Oscar’s social buzz phenomenon


By Dr. Iris Mohr, Chief Editor and Founder, Marketing Fashionista 

Lots of cash rests on the Academy Award since many Oscar-winning movies only begin making money after the awards are announced.  The return of Billy Crystal, coupled with social media efforts improved ratings.  Nielsen estimated that 39.3 million people watched the Oscars on ABC Sunday night, up from the 37.9 million viewers during the much-panned 2011 show where James Franco and Anne Hathaway shared hosting duties.

Amplifying the impact of the Oscar’s is what’s called a second-screen phenomenon, whereby people watching live TV events are simultaneously interacting with friends and family on blogs, Facebook, Twitter and YouTube. The Oscar ceremony generated 3.8 million comments on Twitter, Facebook and other social media sites, according to data generated by Cambridge, Mass.-based Bluefin Labs. That made this year’s awards show the second most talked-about entertainment event on TV since the company began measuring and analyzing social media traffic several years ago.

Social media offers a much larger audience, driven by an individual user’s involvement and motivation to connect.  Trendrr compiled social data from Twitter, Facebook, GetGlue, Miso and Viggle from before, during, and after the Oscars. Results show that total Academy Awards show social activities and mentions topped 4.2 million. To add, discussions related to pre-show red carpet events amounted to 3.9 million mentions, close to the award ceremony itself.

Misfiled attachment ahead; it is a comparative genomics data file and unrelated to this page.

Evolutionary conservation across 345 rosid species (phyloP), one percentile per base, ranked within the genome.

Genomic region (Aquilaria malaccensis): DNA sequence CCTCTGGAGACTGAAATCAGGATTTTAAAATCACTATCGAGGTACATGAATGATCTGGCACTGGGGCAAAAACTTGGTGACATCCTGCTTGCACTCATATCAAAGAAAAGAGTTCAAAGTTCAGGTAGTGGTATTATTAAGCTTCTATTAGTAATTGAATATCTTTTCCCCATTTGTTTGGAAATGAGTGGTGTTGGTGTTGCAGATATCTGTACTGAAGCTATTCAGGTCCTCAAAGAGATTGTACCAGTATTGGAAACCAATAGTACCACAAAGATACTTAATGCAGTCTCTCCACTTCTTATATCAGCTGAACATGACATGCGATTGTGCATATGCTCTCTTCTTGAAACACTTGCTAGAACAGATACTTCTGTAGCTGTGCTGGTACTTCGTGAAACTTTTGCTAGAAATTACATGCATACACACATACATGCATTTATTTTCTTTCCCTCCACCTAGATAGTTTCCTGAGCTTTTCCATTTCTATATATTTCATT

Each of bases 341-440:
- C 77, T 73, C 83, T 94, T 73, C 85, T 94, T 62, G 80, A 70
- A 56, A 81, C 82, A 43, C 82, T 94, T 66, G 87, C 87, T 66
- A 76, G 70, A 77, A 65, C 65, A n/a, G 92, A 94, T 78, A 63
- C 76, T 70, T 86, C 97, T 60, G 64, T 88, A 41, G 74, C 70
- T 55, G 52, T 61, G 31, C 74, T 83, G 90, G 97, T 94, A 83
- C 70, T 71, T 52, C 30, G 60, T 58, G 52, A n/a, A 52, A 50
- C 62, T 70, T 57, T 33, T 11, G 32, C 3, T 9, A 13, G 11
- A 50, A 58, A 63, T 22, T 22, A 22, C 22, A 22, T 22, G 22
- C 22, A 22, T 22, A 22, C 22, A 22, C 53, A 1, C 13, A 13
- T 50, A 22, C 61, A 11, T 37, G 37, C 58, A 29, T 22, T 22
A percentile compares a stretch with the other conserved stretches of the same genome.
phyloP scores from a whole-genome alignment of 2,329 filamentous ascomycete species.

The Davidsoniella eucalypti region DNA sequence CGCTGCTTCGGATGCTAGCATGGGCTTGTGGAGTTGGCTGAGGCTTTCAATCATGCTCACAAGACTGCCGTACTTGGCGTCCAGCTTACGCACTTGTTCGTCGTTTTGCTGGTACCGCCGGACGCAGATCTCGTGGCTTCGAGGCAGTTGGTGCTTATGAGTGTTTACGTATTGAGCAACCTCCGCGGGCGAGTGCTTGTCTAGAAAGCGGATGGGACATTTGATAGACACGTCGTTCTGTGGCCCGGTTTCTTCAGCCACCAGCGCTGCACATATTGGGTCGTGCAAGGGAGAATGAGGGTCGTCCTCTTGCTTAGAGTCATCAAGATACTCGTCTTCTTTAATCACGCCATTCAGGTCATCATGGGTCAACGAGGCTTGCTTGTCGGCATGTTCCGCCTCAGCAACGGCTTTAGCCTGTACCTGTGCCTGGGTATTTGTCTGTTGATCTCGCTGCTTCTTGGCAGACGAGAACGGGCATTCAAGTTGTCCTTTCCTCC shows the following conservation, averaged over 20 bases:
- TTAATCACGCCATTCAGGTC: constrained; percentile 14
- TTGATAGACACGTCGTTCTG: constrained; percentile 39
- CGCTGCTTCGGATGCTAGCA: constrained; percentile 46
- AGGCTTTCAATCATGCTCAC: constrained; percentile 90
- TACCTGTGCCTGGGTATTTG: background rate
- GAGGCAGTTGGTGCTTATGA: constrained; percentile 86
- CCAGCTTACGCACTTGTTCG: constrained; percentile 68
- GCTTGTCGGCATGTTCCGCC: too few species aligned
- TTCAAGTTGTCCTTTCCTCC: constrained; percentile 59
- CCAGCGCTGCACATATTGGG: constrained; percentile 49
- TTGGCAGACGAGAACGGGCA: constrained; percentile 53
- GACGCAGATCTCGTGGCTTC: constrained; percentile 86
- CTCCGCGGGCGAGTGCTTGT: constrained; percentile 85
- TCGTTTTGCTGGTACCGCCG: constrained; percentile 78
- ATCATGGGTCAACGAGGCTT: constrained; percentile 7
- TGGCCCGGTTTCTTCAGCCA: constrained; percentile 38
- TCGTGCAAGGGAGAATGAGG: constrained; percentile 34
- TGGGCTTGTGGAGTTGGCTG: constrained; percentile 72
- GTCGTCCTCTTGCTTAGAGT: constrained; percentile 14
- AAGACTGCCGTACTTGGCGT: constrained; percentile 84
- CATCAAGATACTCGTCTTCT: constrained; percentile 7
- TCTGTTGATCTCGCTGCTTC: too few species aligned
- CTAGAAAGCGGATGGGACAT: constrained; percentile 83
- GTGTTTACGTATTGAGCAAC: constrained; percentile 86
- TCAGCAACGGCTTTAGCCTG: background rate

Here are the five busiest individual minutes of the Academy awards show, based on social media activity.

  1. Octavia Spencer wins Best Supporting Actress: 31,216 mentions per minute.
  2. Opening montage: 30,488 mentions per minute.
  3. Cirque du Soleil performance: 30,102 mentions per minute.
  4. Meryl Streep wins Best Actress: 29,978 mentions per minute.
  5. The Artist wins Best Picture: 28,645 mentions per minute.

To conclude, many viewers watch the broadcast from start to finish. Smartphones and tablets were big this year: 41% of Oscars  social activity occurred on mobile devices. Considering how involved we are with our fingers on these devices, message recall and comprehension are high. No doubt. For Oscar movies, celebrities, and participating brands, social media is the best free advertising.



One Response to Oscar’s social buzz phenomenon

  1. When I read about the social media mentions per event, I can't help but think to myself about why these people are on social media instead of watching the event. How much can you really get out of something if you're tweeting or facebooking about it right in the middle of it? Are these mentions really worthwhile if the person is barely paying attention because they are distracted by social media? Or, are these mentions even more worthwhile because they are happening just as the event happens, when it is extremely fresh in the audience's mind? It is a very difficult question to answer, but one I am very intrigued to hear more about.